Backgrounder: The Government of Canada Announces Winners of the Smart Cities Challenge
Smart Cities Challenge aims to improve the lives of Canadians through data and connected technology
In November 2017, the Government of Canada challenged communities across the country to develop bold and ambitious ideas to improve the lives of their residents using data and connected technology.
Over 200 communities, large and small, urban and rural, from across Canada rose to the Challenge. They submitted innovative ideas that have the potential to advance progress on issues such as improving economic opportunity for Canadians, imagining the future of transportation, and improving the health outcomes of Canadians, among others.
An independent panel of 13 jury members assessed and evaluated the 130 eligible submissions based on the criteria set out in the Applicant Guide.
Last June, 20 finalists were selected to move on to the next step of the Challenge. These finalists each received a $250,000 grant to develop their project proposals. These proposals outline the design, planning, privacy, data protection and project management components of their plans.
The grant enabled each finalist to fund activities in support of the development of their proposal. Such activities included professional services, feasibility assessments, capacity building, pilot projects, community engagement and communications, and research.
On March 5, 2019, each finalist submitted a final proposal for consideration. The Smart Cities Challenge jury assessed and evaluated these final submissions using the criteria outlined in the Smart Cities Challenge Finalist Guide and recommended four winners to the Minister of Infrastructure and Communities.
The winners were announced on Tuesday, May 14, 2019, by Canada’s Minister of Infrastructure and Communities, the Honourable François-Philippe Champagne and his Parliamentary Secretary, Marco Mendicino.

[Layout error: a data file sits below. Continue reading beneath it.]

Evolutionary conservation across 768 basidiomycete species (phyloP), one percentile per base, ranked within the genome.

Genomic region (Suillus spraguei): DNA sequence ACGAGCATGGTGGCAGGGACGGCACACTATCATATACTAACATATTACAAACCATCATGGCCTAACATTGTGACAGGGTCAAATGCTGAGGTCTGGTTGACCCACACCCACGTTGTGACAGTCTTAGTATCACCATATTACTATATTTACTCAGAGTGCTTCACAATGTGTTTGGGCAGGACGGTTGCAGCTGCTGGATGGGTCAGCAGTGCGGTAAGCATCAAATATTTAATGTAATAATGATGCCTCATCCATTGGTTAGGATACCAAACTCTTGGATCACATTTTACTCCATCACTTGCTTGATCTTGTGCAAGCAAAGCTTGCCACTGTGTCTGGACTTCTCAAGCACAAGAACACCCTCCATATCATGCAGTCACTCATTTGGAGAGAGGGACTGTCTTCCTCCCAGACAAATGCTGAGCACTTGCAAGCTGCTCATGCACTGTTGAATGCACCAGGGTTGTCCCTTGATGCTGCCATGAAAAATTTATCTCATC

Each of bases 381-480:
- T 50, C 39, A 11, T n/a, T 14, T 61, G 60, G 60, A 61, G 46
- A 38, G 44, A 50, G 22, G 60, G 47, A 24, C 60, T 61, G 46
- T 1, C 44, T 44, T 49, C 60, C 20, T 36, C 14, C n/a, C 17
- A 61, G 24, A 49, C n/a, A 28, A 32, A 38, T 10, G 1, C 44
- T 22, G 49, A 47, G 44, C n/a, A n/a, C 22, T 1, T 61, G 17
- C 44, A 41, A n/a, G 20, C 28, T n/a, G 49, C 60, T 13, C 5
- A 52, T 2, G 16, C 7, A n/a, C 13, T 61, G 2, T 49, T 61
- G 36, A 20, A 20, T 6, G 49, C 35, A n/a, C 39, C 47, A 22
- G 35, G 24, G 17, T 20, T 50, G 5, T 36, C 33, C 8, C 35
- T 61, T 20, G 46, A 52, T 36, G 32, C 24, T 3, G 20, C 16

$5 million prize
Community: Town of Bridgewater, Nova Scotia
Challenge Statement: Our community will lift its residents out of energy poverty, starting by reducing the energy poverty rate by 20% by 2025.
Jessica McDonald, Director of Community Development
Leon de Vreede, Sustainability Planner
$10 million prize
Community: Nunavut Communities, Nunavut
Challenge Statement: Our communities will implement protective and preventative measures to reduce the risk of suicide in Nunavut, which is ten times the national average, and increase the amount and accessibility of peer support networks, educational resources and creative outlets that promote positive Mental Health to all Nunavummiut.
Final Proposal: https://katinnganiq.com/proposal/
Maria Coates, Development Manager
Community: City of Guelph and Wellington County, Ontario
Challenge Statement: Guelph/Wellington will become Canada's first technology-enabled Circular Food Economy, reimagining an inclusive food-secure ecosystem that increases access to affordable, nutritious food by 50%, where "waste" becomes a resource, 50 new circular businesses and collaborations are created, and circular economic revenues are increased by 50%: 50x50x50 by 2025.
Cathy Kennedy, Manager, Policy and Intergovernmental Relations, City of Guelph
519-822-1260 ext. 2255
$50 million prize
Community: Montréal, Quebec
Challenge Statement: The Montreal community is shaping an efficient and dynamic neighbourhood life by innovating mobility and access to food. Through a co-creation and citizen participation process, the accessibility of services and the well-being of Montrealers are increasing significantly.
Final Proposal: https://www.realisonsmtl.ca/defi (available in French only)
Aldo Rizzi, Head of Telecom Strategy and Partnerships
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